Demand for industrial cable is growing rapidly as factory automation escalates and capital spending rebounds. Making the right cable choice is becoming more complicated as world markets integrate and environmental codes tighten. Increasingly, technical capabilities—particularly in material formulations—create a broader array of choices.
What are the biggest potential pitfalls for design engineers when specifying cable? What's happening now is that you don't know the final destination of your machine, so you have to think globally. When you design a machine, you want to make sure it can be installed anywhere in the world.
Are there some particular issues that could be a problem?Absolutely. A lot of machinery comes from Europe to the United States. It often comes with cable to make it easier for the installer in the United States. Fifteen years ago that wasn't an issue. Today we live in a litigious society and the National Electrical Code (NEC) dictates what cable has to be used. So now when the product is shipped you must insure that the proper cable is also included or you will not be allowed to install the machinery. European and American viewpoints differ on halogens and flame retardancy. In Europe, they're more concerned about the halogen—components within the toxic smoke that result during a fire. In the United States, the concern is more of flame retardancy—preventing the fire from spreading. These are debatable issues as both American and European viewpoints each have their own separate agendas.
Is PVC still the dominant material used in cable jacketing?PVC is the first option because it is the most cost-effective. It's durable and has good electrical properties. If you're looking for other attributes, such as abrasion resistance, then you go into polyurethanes or thermoplastic elastomers (TPEs). Teflon can be used (fluorocarbon) for outstanding chemical resistance. PVC has come a long way with new technology. Are all PVC materials the same? Absolutely not. Some are good for cold impact. Some are good for oil resistance. Some are good for flexibility. Some are good for flame retardancy. PVC is a highly compounded material: 50 percent is typically base material, 25 percent additives, and 25 percent plasticizer. What's happening now is that chemists are working to keep costs down and develop a wide spectrum of new applications for PVC.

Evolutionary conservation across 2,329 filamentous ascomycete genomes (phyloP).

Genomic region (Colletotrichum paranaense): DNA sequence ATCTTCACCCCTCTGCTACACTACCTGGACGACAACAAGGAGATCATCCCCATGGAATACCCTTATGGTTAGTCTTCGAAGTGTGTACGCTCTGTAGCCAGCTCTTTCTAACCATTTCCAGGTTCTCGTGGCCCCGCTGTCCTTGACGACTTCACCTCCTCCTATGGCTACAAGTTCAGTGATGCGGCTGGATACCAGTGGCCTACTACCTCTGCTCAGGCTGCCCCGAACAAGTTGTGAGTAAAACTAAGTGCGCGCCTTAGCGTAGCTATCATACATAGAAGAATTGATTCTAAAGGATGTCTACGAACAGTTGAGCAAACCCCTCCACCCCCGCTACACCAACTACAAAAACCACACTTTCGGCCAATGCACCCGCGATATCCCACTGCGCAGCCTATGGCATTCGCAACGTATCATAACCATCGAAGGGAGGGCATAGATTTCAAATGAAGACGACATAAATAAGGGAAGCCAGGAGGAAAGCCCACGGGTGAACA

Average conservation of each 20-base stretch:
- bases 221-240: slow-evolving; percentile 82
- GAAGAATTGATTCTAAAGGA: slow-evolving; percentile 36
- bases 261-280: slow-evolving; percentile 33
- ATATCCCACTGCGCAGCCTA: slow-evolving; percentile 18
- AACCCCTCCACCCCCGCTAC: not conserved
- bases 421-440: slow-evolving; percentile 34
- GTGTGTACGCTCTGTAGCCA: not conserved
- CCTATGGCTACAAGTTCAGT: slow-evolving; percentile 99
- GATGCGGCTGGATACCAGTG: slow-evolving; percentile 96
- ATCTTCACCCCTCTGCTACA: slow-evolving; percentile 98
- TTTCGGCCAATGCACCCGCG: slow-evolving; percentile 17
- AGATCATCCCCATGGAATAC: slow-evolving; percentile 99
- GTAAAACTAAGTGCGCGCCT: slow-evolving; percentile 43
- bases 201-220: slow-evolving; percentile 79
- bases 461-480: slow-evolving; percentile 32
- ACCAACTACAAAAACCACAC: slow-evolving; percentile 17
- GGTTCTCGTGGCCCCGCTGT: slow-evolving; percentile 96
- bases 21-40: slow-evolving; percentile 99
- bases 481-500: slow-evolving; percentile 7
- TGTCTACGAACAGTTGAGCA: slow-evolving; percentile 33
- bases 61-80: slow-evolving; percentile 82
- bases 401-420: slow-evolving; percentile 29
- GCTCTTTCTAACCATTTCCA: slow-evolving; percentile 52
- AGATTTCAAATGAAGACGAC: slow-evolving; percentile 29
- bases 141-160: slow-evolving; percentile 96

PVC must be a problem in Europe if halogen is an issue.Absolutely. PVC has chlorine and bromine which contain halogens. The future will mandate that cables be manufactured with halogen-free compounds. There are TPE blends now that are low smoke and low halogen but the cost is four times that conventional compounds—which no one wants to pay. The first company that arrives with a global halogen-free compound at a competitive price is going to be the big winner. We have a good head start on everybody in North America.
What about lead?Five years ago lead-free was a non-issue in North America. There were no concerns about lead-free cables. Now with Proposition 65 in California and the RoHS compliance, everything has changed. Lead-free is not an option. It's mandatory for new cable products.
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